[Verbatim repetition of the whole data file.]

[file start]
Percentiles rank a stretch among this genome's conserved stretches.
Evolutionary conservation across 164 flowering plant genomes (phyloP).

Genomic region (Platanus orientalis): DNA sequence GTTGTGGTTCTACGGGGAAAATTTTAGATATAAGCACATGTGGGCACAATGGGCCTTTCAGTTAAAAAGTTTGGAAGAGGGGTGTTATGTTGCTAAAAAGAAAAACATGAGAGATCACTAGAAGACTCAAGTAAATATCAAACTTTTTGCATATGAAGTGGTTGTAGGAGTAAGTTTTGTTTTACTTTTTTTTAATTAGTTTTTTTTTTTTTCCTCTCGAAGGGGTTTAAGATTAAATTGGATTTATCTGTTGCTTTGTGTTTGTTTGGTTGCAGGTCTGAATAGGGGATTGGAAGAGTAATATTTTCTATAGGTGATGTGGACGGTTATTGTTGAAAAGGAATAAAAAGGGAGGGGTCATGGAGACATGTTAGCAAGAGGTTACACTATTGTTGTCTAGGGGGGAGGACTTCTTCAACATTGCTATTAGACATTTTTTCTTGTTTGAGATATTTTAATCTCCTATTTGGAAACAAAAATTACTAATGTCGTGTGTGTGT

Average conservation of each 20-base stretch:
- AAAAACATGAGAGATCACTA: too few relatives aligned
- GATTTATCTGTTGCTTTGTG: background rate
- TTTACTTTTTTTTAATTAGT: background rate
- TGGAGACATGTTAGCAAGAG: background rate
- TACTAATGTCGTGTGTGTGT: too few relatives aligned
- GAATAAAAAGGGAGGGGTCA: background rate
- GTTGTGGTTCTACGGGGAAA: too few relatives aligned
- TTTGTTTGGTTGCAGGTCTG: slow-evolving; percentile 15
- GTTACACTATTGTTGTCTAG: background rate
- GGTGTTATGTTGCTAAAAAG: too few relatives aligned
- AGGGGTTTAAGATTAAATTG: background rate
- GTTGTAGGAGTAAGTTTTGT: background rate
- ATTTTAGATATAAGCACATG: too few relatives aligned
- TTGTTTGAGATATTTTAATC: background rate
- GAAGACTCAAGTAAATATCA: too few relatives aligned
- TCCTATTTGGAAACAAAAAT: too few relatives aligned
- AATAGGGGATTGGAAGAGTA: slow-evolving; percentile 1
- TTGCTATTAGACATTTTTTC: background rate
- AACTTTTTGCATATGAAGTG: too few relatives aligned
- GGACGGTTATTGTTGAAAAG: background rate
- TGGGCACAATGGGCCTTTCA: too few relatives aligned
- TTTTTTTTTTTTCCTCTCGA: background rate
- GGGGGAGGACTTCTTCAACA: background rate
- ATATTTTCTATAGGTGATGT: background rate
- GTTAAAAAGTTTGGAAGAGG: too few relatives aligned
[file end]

Percentiles rank a stretch among this genome's conserved stretches.
Evolutionary conservation across 164 flowering plant genomes (phyloP).

Genomic region (Platanus orientalis): DNA sequence GTTGTGGTTCTACGGGGAAAATTTTAGATATAAGCACATGTGGGCACAATGGGCCTTTCAGTTAAAAAGTTTGGAAGAGGGGTGTTATGTTGCTAAAAAGAAAAACATGAGAGATCACTAGAAGACTCAAGTAAATATCAAACTTTTTGCATATGAAGTGGTTGTAGGAGTAAGTTTTGTTTTACTTTTTTTTAATTAGTTTTTTTTTTTTTCCTCTCGAAGGGGTTTAAGATTAAATTGGATTTATCTGTTGCTTTGTGTTTGTTTGGTTGCAGGTCTGAATAGGGGATTGGAAGAGTAATATTTTCTATAGGTGATGTGGACGGTTATTGTTGAAAAGGAATAAAAAGGGAGGGGTCATGGAGACATGTTAGCAAGAGGTTACACTATTGTTGTCTAGGGGGGAGGACTTCTTCAACATTGCTATTAGACATTTTTTCTTGTTTGAGATATTTTAATCTCCTATTTGGAAACAAAAATTACTAATGTCGTGTGTGTGT

Average conservation of each 20-base stretch:
- AAAAACATGAGAGATCACTA: too few relatives aligned
- GATTTATCTGTTGCTTTGTG: background rate
- TTTACTTTTTTTTAATTAGT: background rate
- TGGAGACATGTTAGCAAGAG: background rate
- TACTAATGTCGTGTGTGTGT: too few relatives aligned
- GAATAAAAAGGGAGGGGTCA: background rate
- GTTGTGGTTCTACGGGGAAA: too few relatives aligned
- TTTGTTTGGTTGCAGGTCTG: slow-evolving; percentile 15
- GTTACACTATTGTTGTCTAG: background rate
- GGTGTTATGTTGCTAAAAAG: too few relatives aligned
- AGGGGTTTAAGATTAAATTG: background rate
- GTTGTAGGAGTAAGTTTTGT: background rate
- ATTTTAGATATAAGCACATG: too few relatives aligned
- TTGTTTGAGATATTTTAATC: background rate
- GAAGACTCAAGTAAATATCA: too few relatives aligned
- TCCTATTTGGAAACAAAAAT: too few relatives aligned
- AATAGGGGATTGGAAGAGTA: slow-evolving; percentile 1
- TTGCTATTAGACATTTTTTC: background rate
- AACTTTTTGCATATGAAGTG: too few relatives aligned
- GGACGGTTATTGTTGAAAAG: background rate
- TGGGCACAATGGGCCTTTCA: too few relatives aligned
- TTTTTTTTTTTTCCTCTCGA: background rate
- GGGGGAGGACTTCTTCAACA: background rate
- ATATTTTCTATAGGTGATGT: background rate
- GTTAAAAAGTTTGGAAGAGG: too few relatives aligned